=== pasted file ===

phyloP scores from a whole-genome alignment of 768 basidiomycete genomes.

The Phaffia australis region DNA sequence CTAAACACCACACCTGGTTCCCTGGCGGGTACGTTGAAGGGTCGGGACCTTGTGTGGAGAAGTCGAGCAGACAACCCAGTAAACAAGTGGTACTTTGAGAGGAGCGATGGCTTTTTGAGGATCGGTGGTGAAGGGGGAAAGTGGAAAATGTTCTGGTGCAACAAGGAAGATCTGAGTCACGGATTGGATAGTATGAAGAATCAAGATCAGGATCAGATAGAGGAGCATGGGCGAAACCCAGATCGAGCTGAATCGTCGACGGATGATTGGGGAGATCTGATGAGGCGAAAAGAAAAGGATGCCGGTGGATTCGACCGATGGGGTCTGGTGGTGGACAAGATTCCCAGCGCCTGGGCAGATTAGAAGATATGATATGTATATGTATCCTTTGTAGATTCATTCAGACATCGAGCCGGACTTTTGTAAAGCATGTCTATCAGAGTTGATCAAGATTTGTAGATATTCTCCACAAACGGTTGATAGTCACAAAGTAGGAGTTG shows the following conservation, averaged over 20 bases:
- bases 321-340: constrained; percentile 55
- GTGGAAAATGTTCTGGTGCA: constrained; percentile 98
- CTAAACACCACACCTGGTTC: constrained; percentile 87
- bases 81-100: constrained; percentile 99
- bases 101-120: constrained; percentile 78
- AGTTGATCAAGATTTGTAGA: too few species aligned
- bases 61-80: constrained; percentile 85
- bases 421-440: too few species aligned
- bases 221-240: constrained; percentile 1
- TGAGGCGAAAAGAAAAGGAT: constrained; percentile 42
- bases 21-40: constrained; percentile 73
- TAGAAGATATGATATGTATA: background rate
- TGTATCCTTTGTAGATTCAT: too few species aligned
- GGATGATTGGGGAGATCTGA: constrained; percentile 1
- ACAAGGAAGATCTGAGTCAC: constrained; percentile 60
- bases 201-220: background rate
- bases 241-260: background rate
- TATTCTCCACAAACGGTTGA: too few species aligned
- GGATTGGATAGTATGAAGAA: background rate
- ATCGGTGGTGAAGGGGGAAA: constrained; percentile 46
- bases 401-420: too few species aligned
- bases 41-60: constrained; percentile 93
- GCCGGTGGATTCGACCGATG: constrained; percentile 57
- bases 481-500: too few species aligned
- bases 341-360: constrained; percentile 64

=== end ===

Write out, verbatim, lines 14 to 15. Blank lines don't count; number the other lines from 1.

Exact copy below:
- TAGAAGATATGATATGTATA: background rate
- TGTATCCTTTGTAGATTCAT: too few species aligned